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Tell Superintendent of Public Instruction Putting Books In Storage Does Not Promote Education

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In the past year, Superintendant John Huppenthal has ruled twice that the Tucson Unified School District (TUSD) is in violation of Arizona Revised Statute 15-112(A). Most recently, his ruling resulted in the suspension of the TUSD’s Mexican American Studies courses and put several of the course books into storage, which include:
-  Message to Aztlán, Rodolfo Gonzales
- Pedagogy of the Oppressed, Paolo Freire
- Occupied America: A History of Chicanos, Rodolfo Acuña
- Rethinking Columbus: The Next 500 Years, a collection of works by authors such as Leslie Silko, Winona LaDuke, N. Scott Momaday, and Rigoberta Menchu


While these books can still be checked out from the libraries, they are no longer being taught in classes!  The alternative facing TUSD would have been the loss of over $14 million in state funding for 2012 and roughly an additional $5 million withheld retroactively for 2011. No school district should have to unfairly choose between receiving funding and providing culturally appropriate education.


John Huppenthal claims that TUSD was in violation of Arizona Revised Statute 15-112(A), which states:
a school district or charter school in this state shall not include in its program of instruction any courses or classes that include any of the following:
1. Promote the overthrow of the United States Government.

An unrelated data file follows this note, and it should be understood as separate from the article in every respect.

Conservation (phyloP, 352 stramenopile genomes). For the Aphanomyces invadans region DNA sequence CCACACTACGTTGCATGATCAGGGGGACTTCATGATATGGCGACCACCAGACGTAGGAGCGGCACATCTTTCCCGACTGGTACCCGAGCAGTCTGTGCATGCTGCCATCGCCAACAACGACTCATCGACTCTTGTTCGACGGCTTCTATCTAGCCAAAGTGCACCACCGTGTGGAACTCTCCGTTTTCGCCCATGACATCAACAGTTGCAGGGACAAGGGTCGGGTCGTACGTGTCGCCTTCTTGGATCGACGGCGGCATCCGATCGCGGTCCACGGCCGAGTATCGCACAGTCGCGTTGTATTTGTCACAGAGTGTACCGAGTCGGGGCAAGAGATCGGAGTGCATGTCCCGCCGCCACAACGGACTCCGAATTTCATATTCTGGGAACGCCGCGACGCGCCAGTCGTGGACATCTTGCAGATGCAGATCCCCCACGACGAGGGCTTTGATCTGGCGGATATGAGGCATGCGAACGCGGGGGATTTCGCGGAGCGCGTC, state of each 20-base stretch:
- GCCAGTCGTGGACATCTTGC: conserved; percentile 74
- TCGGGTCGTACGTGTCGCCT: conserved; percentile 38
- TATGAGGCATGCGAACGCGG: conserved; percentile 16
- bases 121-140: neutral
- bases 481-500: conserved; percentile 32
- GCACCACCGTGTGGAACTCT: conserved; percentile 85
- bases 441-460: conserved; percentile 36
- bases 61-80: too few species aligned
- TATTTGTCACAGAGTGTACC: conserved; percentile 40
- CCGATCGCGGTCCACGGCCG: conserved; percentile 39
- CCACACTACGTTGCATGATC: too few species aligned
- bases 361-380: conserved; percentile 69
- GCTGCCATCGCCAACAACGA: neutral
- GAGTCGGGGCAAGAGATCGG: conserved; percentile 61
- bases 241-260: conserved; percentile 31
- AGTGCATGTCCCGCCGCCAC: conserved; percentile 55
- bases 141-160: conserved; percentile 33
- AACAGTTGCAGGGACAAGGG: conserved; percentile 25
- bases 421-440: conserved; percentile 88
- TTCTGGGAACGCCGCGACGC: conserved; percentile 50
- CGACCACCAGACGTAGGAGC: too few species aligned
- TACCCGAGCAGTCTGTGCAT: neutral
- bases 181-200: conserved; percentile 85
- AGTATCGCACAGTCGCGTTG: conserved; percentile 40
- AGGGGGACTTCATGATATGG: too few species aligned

2. Promote resentment towards a race or class of people.
3. Are designed primarily for pupils of a particular ethnic group.
4. Advocate ethnic solidarity instead of the treatment of pupils as individuals. (


However, Huppenthal’s ruling is in fact unfounded and contradicts findings from an audit that he commissioned (for $110,000) to investigate the curriculum. The audit, done by Cambium Learning, Inc. and National Academic Educational Partners, found that the TUSD Mexican American Studies curriculum was not in violation of Arizona Revised Statute 15-112(A) ( And while Huppenthal is quoted in the Los Angeles Times saying the curriculum teaches “that Hispanics are the oppressed and Caucasians are the oppressors” the audit reports “No observable evidence exists that instruction within Mexican American Studies Department promotes resentment towards a race or class of people” and that “students are taught to be accepting of multiple ethnicities of people” (p. 55). Moreover, the audit states that “the expectation for increased student achievement for all students of all ethnicities will increase over time” (pp. 68 & 69).


Huppenthal’s ruling is clearly an issue of unfounded censorship that silences voices of diversity, including the voices of Latino, Chicano, and Native American scholars. It is both a threat to and an attack on cultural diversity and inter-cultural understanding.


Superintendent Huppenthal must reverse his decision. If he does so, then the TUSD can reinstate its Mexican American Studies courses and once again use these books without any consequence of losing state funding.


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